Valve on Kids’ Medicine Bottles Could Prevent Overdose Deaths, But Costs Money To Install So Never Mind

Acetaminophen, best known under the brand name Tylenol, is an incredibly common medication for children.  While it’s safe at the recommended dose, it can be fatally harmful when taken in excess and the overdose threshold is surprisingly low.

One way to prevent harmful overdoses of liquid medicines is to install a device called a flow restrictor into the top of the bottle.  Not all flow restrictors work the same way, however.  There are two types on the market.  One is more effective; the other is the type overwhelmingly prevalent on store shelves.  Why is the more effective valve not also the one in use more often?  If you guessed “money,” congratulations: you understand exactly how business works.

Over the past year, ProPublica has been publishing a lengthy, detailed series of investigations into acetaminophen overdoses and related deaths.  There has been a particular problem with fatal overdoses in infants and young children.  Though many overdoses were due to unclear product labeling, 20% of the “adverse medical reactions” tracked were due to kids getting into bottles they shouldn’t have.

Flow restrictors can help this kind of overdose by making it much harder for a determined toddler to suck down a bottle of tempting-looking fruit-flavored medicine.  In a collaboration with ProPublica, Consumer Reports (Consumerist’s parent company) tested the two different kinds of flow restrictors to see which are more effective, and therefore more safe.

The flow restrictors come in the “open” and “closed” types.  Open flow restrictors are basically a disc of plastic with a hole in the middle across the top of a medicine bottle.  The open restrictor works with a syringe but doesn’t include any type of inner layer; the syringe just goes in the hole.  If a child picked up the bottle, he or she could still drink or suck out the medicine within.

The closed restrictor type, on the other hand, includes an inner seal.  A syringe, when inserted, opens the seal and can reach the liquid medicine inside, but if you were to turn the bottle over or try to drink directly from it, the seal would hold shut and block the liquid flow.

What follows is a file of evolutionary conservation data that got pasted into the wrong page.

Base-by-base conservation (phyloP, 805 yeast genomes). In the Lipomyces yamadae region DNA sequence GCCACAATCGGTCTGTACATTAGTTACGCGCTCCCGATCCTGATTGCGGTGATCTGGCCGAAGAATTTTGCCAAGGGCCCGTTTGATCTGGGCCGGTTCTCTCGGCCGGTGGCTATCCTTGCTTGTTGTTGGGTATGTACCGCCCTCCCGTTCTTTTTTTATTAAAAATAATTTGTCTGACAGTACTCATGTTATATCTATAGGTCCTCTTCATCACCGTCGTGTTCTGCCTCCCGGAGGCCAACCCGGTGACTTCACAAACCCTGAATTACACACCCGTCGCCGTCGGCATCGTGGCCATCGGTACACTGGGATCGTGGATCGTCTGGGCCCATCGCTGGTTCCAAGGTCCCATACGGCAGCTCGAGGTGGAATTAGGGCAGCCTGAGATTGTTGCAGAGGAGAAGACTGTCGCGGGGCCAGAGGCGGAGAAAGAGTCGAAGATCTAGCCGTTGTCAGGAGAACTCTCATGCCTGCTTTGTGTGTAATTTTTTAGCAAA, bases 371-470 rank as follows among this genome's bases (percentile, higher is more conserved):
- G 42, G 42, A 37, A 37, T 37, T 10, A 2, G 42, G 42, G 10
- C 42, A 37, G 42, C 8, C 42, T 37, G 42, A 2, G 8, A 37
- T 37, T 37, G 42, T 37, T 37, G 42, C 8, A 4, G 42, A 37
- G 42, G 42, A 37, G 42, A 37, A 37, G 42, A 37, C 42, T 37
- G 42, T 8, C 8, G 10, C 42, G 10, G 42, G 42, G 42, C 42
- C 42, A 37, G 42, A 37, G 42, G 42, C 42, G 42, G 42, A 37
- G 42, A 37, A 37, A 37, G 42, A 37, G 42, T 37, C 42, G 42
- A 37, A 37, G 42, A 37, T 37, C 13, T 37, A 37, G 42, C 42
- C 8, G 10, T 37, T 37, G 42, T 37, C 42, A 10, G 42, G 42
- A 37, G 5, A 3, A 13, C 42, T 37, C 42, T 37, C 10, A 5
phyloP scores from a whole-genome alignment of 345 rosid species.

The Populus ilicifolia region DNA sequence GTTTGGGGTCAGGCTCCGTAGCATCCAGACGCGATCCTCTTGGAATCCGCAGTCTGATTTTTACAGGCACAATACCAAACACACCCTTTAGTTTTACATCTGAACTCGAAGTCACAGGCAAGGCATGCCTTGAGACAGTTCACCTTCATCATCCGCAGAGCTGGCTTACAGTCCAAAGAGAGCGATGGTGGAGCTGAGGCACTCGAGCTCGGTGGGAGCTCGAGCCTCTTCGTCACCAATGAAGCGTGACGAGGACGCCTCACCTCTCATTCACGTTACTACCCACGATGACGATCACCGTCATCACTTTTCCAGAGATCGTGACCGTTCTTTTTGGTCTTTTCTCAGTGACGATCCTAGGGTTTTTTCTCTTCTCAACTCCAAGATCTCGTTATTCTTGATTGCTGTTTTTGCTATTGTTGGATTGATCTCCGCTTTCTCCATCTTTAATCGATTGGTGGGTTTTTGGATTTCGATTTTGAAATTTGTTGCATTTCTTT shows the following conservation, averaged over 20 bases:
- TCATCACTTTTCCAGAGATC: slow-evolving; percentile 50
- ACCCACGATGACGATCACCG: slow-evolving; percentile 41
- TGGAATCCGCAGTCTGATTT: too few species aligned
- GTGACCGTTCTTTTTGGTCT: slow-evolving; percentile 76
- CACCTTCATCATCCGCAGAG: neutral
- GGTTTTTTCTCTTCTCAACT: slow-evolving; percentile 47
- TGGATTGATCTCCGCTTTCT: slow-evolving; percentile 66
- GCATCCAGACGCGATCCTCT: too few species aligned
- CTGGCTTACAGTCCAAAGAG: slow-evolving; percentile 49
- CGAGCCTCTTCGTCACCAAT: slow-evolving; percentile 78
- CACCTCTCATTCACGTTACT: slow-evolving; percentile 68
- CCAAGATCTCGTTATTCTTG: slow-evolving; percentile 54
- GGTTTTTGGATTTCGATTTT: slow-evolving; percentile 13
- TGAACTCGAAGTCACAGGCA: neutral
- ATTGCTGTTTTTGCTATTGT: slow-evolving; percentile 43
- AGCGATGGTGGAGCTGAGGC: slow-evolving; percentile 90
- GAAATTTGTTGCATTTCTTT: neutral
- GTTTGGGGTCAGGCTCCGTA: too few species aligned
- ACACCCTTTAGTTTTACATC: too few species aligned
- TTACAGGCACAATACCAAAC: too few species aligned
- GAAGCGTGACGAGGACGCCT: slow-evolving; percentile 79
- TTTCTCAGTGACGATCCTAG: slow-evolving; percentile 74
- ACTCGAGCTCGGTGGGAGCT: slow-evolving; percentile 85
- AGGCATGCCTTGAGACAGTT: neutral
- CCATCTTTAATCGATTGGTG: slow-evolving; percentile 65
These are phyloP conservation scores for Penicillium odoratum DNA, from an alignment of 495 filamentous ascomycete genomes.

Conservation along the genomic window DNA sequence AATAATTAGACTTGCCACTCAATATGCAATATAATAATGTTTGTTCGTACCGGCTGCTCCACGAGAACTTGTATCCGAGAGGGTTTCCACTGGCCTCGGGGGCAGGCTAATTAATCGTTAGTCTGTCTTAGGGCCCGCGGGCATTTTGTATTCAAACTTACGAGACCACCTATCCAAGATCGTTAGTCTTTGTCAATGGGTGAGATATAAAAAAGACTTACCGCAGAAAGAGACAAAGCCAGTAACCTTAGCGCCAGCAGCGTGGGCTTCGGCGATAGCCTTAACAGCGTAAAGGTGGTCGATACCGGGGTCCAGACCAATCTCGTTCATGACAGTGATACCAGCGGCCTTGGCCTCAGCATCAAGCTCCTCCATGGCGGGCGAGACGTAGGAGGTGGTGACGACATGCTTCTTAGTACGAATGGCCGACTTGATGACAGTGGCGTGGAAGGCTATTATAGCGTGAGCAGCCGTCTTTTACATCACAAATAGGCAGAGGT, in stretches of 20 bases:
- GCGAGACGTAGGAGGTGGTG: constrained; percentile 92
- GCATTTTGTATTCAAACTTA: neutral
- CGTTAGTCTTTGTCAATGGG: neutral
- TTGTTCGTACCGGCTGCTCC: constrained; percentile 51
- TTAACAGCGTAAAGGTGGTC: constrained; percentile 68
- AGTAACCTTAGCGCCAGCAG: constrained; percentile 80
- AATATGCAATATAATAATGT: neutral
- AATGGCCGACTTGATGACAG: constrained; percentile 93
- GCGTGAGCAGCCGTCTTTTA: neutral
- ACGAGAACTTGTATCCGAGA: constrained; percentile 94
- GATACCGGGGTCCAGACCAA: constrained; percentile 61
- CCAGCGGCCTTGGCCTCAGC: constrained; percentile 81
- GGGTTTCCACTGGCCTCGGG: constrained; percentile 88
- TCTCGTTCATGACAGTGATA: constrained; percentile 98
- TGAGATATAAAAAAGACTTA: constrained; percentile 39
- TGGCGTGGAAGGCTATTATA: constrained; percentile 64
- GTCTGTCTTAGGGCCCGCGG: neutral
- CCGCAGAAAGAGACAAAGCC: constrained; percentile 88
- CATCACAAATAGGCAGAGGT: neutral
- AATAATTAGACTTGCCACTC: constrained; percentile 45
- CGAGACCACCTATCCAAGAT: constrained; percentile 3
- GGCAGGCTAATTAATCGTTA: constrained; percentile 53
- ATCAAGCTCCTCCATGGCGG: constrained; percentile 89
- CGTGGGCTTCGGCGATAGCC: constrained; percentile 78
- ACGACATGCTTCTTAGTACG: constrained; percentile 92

Consumer Reports tested all the children’s acetaminophen bottles they could find.  Five varieties came with closed restrictors; 26, including brand-name Tylenol, came with the open type.  The open restrictors did prevent simply pouring out the bottle contents.  The closed type, however, proved much more effective and “greatly reduced or completely eliminated the amount of liquid that a young child could squeeze, shake, or suck out of a bottle. ”

As ProPublica reports, a major reason so many brands use the open type of restrictor is explicitly because McNeil, manufacturer of Tylenol, does.  In short, as goes the brand name, so go the generics.  A Walgreens spokesman said that the store and its suppliers “strive to offer products that are comparable to national brands,” and added, “In this case, the national brand uses the earlier generation of flow-restrictor.”

The installation of flow restrictors has been a voluntary move by drug companies; there is no FDA regulation requiring or regulating their use.  And although drug manufacturing companies have been placing them on acetaminophen since 2011, they remain absent from many other medications, including the many that contain acetaminophen.

ProPublica reports that the basic flow restrictors cost 2 to 3 cents per bottle to install, and that “more advanced” models cost 8 to 10 cents per bottle to install.  Companies not only have to pay for the parts, however, but also have to make changes to their manufacturing lines.  One manufacturer reported that it cost over $1 million to make the production change, and that making the use of closed restrictors more widespread will be “costly and time-consuming.”

The current restrictors are a good first step, as Consumer Reports noted in their test.  Switching to closed restrictors, however, would be a better move.  As Doris Peter, associate director of the Consumer Reports Health Ratings Center, said: “While we applaud manufacturers for voluntarily placing these restrictors in liquid acetaminophen products, we think the more effective valve should be adopted industry-wide.  And, that these more effective flow restrictors should be used on all liquid medications for adults and children, including cough and cold medications.”

While parents should of course keep a close eye on their kids and store all medicines out of sight in hard to reach places, it’s almost impossible to overestimate how determined a young child can be to get into something–and how little a sense of self-preservation they tend to have.  Switching to a different type of valve on medicine bottles seems like a great move if it can save some kids’ lives.

How safe is your baby’s medicine bottle? [Consumer Reports]
The Fix Isn’t In: Why a Safety Device That Can Stop Overdoses by Kids Isn’t Widely Used [ProPublica]

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